While it is best to shoot for the 90-93 T5 due to its increase torque capacity, you shouldn't pass up a good 83-89 T5, espeically if you're engine is not heavily modified. We've found that T5 strength and longevity is more a factor of its condition and mileage rather than it's torque rating. A used, high mileage, Cobra T5 will probably shift poorly and give out much sooner than a earlier T5 that came out of grandma's car. The T5 in Project 11.99 was bought from a wrecked 1990 Mustang 5.0 with 50,000 miles. We've had it in the car for nearly five years now, over 400 passes at the strip, and it shifts as crisp as it did on day one.

By the way, always take the bellhousing and block plate if they are available. The T5 swap can be done two ways, using a T5 bellhousing or using an early Ford manual bellhousing. It is much easier and cheaper to use the T5 bell, we'll explain why below.

What to pay?
Used T5's can be bought for as cheap as $100 out of a wrecking yard, however we rarely ever see Mustang 5.0's in public wrecking yards, most of the cars go to specialty dismantelers. You're better off searching the classifieds and online Ford bulletin boards for guys parting out their Mustang, or perhaps upgrading to stronger transmission wanting to sell the T5 cheap. A fair price for a used, but not abused, less than 80K T5, is between $300 and $500. Any more than that and you should consider buying a rebuilt/refurbished T5 for around $700 from places like D&D or Hanlon. If you want to be extra safe you can buy the T5 new. Both the above sources, as well as Ford Racing Parts and Summit Racing, sell brand new T5 "Z" spec transmissions. The Z spec. transmisison is rated for 330 lb.ft. and sells for around $1300.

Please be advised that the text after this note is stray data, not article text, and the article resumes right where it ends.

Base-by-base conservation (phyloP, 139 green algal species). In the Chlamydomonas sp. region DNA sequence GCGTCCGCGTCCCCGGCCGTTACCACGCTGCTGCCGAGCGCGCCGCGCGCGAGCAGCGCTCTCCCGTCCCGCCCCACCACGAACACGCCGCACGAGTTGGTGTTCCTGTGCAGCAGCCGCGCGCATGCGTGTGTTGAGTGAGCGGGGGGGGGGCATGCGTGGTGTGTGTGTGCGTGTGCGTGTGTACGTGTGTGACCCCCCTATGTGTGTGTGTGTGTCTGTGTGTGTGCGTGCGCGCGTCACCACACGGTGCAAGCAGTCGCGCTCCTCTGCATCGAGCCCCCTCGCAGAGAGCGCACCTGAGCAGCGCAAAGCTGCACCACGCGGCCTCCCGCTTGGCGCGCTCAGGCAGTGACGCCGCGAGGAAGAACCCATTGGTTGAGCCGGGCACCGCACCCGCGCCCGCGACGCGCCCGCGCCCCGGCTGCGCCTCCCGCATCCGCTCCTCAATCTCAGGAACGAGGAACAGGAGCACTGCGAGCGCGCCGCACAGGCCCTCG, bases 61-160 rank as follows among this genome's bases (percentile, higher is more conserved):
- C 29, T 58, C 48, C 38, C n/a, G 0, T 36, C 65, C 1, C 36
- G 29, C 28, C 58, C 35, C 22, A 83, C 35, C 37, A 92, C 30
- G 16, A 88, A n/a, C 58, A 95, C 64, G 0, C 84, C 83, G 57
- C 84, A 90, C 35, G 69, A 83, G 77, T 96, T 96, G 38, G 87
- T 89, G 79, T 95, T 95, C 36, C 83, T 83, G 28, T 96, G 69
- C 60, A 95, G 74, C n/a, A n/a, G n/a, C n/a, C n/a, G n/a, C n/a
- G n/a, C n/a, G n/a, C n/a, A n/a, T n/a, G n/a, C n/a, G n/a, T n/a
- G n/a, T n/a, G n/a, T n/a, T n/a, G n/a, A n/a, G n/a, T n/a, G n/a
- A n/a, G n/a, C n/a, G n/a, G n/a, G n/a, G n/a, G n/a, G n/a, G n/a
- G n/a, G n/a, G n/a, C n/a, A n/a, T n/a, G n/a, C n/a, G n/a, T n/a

T5 Swap continued
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Related Articles
Late Model AOD to T5 Swap
Lakewood Scattersheild Installation
B&M Ripper Shifter and T5 Upgrades
The Manual-Trans Manual
T5 Identification Chart
Early Mustang Cable Clutch Conversion
Pro-Ripper Shifter Review




Buying a Used T5

Seek out a T5 from a V8 car, ideally a Mustang. The 1983-1989 V8 T5's are rated at 265 lb.ft. of torque, while the 90-93 T5's are rated good to 300lb.ft. Typically these can be had for $200-600 used. A new T5 will run about $1000.
T5 Identification Chart

The tailshaft bushing and seal should be replaced if you bought your T5 transmission used, or if you are installing a new slip yoke. For more info on how to do this, check here.

 

Required Parts

Converting an early Ford from automatic to manual requires rounding up the original clutch activation parts. This can be tough, the best bet is to find a wrecked four-speed car and take everything. Shown here are parts fro an early Mustang, including the z-bar (silver) and mounts, clutch pedal, along with associated pedal return springs and bushings.

If you cant obtain these parts for your early Ford you can convert to a late- cable operated clutch from Modern Driveline.

If you have a late 80's 5.0L block, you will need this piece from Windsor-Fox. It bolts to the bellhousing and provides a place for the stock "z bar" to mount. Early blocks had a threaded boss in the back of the block.

Be sure to use the flywheel which matches your engine balance factor. 289's and early 302's used the 28oz. balance factor, as seen by the smaller counter weight (left.) Late model flywheels used a 50oz. factor (right.)

Use the T5 block plate and the late-model 302 pilot bearing.